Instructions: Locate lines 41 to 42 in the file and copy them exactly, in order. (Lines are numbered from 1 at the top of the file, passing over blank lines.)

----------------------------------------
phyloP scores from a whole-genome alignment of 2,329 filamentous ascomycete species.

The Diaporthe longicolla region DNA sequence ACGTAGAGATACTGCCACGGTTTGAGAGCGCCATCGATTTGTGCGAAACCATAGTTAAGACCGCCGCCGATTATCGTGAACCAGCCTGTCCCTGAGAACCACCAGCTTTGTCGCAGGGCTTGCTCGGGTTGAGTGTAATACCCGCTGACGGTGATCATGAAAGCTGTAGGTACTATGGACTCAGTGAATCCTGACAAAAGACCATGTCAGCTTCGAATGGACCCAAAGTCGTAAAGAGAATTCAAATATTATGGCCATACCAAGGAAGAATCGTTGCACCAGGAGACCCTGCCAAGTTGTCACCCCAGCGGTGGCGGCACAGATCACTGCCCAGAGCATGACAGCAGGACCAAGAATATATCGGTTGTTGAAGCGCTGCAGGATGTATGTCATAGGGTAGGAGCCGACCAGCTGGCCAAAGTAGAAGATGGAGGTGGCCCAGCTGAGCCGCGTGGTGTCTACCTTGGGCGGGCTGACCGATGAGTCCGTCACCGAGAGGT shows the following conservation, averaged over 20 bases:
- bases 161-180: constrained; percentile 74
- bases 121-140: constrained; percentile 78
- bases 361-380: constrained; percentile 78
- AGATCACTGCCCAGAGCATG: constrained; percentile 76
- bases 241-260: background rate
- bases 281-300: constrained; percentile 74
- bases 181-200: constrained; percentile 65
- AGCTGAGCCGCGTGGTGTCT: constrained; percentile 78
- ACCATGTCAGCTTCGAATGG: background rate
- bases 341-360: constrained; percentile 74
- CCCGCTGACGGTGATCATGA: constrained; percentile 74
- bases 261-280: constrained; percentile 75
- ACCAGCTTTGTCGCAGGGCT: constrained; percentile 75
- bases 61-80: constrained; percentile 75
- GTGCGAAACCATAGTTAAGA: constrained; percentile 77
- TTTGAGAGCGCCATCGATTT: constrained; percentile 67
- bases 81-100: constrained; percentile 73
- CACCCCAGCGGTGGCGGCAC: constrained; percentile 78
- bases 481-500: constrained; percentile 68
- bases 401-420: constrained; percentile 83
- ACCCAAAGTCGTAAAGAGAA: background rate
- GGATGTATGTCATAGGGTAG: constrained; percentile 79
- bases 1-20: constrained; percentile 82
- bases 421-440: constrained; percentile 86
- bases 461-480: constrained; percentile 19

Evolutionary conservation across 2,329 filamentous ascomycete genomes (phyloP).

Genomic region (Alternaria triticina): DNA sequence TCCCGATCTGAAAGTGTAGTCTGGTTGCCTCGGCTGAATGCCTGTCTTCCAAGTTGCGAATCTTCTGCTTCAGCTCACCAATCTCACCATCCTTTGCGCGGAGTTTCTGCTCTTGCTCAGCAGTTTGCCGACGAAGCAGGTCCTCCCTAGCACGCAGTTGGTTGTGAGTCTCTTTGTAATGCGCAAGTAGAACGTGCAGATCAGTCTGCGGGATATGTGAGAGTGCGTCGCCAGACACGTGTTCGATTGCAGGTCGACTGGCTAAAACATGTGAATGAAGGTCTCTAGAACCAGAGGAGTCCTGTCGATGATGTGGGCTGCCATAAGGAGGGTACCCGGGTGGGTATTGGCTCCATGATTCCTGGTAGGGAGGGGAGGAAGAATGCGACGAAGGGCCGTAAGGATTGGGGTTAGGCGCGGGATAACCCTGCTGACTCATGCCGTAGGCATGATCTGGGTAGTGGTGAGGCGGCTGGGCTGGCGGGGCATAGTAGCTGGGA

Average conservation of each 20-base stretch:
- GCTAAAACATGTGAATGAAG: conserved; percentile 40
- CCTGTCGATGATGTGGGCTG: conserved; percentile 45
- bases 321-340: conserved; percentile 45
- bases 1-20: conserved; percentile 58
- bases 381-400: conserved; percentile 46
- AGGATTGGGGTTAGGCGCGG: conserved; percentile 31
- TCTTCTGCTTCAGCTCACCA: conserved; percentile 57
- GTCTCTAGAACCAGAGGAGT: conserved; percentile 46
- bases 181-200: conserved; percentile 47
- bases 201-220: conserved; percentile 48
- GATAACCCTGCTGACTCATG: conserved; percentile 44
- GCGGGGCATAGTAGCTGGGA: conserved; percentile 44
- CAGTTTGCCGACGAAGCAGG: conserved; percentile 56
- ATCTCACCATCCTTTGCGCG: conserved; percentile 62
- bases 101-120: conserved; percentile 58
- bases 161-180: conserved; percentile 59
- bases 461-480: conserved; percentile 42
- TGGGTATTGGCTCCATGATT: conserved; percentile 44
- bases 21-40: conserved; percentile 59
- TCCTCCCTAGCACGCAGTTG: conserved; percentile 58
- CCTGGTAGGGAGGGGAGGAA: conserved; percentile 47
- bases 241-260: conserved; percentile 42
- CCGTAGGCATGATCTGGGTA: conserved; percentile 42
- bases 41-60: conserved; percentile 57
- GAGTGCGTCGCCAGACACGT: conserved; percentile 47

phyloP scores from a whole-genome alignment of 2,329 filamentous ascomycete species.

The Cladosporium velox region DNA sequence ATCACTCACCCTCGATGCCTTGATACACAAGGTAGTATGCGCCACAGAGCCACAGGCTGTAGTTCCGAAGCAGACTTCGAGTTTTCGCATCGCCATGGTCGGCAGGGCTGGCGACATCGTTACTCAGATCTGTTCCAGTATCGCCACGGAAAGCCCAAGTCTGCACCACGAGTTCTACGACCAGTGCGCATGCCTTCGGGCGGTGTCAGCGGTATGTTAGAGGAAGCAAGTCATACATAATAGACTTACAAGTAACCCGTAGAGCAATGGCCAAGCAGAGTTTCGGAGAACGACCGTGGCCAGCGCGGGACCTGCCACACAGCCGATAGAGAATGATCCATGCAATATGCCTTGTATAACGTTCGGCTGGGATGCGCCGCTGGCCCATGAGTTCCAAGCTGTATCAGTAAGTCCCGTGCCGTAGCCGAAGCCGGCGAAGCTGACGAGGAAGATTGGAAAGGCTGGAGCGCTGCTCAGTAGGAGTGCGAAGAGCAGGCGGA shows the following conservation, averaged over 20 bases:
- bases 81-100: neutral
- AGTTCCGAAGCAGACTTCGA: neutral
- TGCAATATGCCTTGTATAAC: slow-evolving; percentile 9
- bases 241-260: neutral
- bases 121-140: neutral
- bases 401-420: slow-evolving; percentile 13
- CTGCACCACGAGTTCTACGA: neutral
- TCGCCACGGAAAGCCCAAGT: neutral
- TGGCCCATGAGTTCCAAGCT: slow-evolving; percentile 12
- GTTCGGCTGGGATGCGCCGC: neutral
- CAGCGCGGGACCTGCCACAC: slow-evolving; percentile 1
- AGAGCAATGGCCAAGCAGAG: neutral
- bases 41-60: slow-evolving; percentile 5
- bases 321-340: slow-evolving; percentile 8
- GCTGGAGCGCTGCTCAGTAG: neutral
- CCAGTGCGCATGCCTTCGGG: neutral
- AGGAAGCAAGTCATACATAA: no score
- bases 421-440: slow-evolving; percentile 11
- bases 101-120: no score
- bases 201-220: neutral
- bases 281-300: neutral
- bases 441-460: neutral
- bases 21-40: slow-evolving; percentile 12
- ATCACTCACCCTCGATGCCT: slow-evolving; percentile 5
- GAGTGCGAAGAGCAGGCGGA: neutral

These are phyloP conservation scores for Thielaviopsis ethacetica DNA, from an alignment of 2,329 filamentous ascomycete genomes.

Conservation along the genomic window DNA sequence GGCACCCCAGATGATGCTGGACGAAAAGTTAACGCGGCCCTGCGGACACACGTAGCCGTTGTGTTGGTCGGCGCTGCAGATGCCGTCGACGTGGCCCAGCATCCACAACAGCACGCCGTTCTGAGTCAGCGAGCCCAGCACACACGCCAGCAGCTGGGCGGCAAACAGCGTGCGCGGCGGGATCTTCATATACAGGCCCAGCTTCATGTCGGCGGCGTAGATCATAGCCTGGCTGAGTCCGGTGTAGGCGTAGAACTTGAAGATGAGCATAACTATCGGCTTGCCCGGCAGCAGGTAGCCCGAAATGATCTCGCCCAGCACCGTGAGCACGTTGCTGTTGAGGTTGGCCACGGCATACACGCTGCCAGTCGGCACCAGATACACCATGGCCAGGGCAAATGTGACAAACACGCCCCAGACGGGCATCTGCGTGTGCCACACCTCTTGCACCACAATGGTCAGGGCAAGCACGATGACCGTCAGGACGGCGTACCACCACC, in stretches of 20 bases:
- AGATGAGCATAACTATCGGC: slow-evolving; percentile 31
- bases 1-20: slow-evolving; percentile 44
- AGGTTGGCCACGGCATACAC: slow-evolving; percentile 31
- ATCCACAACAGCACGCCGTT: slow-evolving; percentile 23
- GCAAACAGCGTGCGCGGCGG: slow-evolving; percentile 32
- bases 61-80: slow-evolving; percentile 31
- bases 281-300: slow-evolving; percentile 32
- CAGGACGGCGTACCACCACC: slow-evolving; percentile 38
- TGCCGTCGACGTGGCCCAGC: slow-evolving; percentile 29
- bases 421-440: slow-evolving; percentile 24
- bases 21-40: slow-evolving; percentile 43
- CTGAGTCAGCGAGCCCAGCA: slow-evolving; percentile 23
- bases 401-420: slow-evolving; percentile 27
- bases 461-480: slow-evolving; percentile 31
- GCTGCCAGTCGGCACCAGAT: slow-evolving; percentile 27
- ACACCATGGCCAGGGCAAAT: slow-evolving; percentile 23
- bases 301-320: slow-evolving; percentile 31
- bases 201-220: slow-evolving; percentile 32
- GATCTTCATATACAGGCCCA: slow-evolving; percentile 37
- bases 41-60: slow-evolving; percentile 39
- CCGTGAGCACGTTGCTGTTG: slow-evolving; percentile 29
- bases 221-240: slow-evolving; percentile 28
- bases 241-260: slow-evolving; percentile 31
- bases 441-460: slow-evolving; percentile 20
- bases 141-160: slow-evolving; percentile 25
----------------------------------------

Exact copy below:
- GATAACCCTGCTGACTCATG: conserved; percentile 44
- GCGGGGCATAGTAGCTGGGA: conserved; percentile 44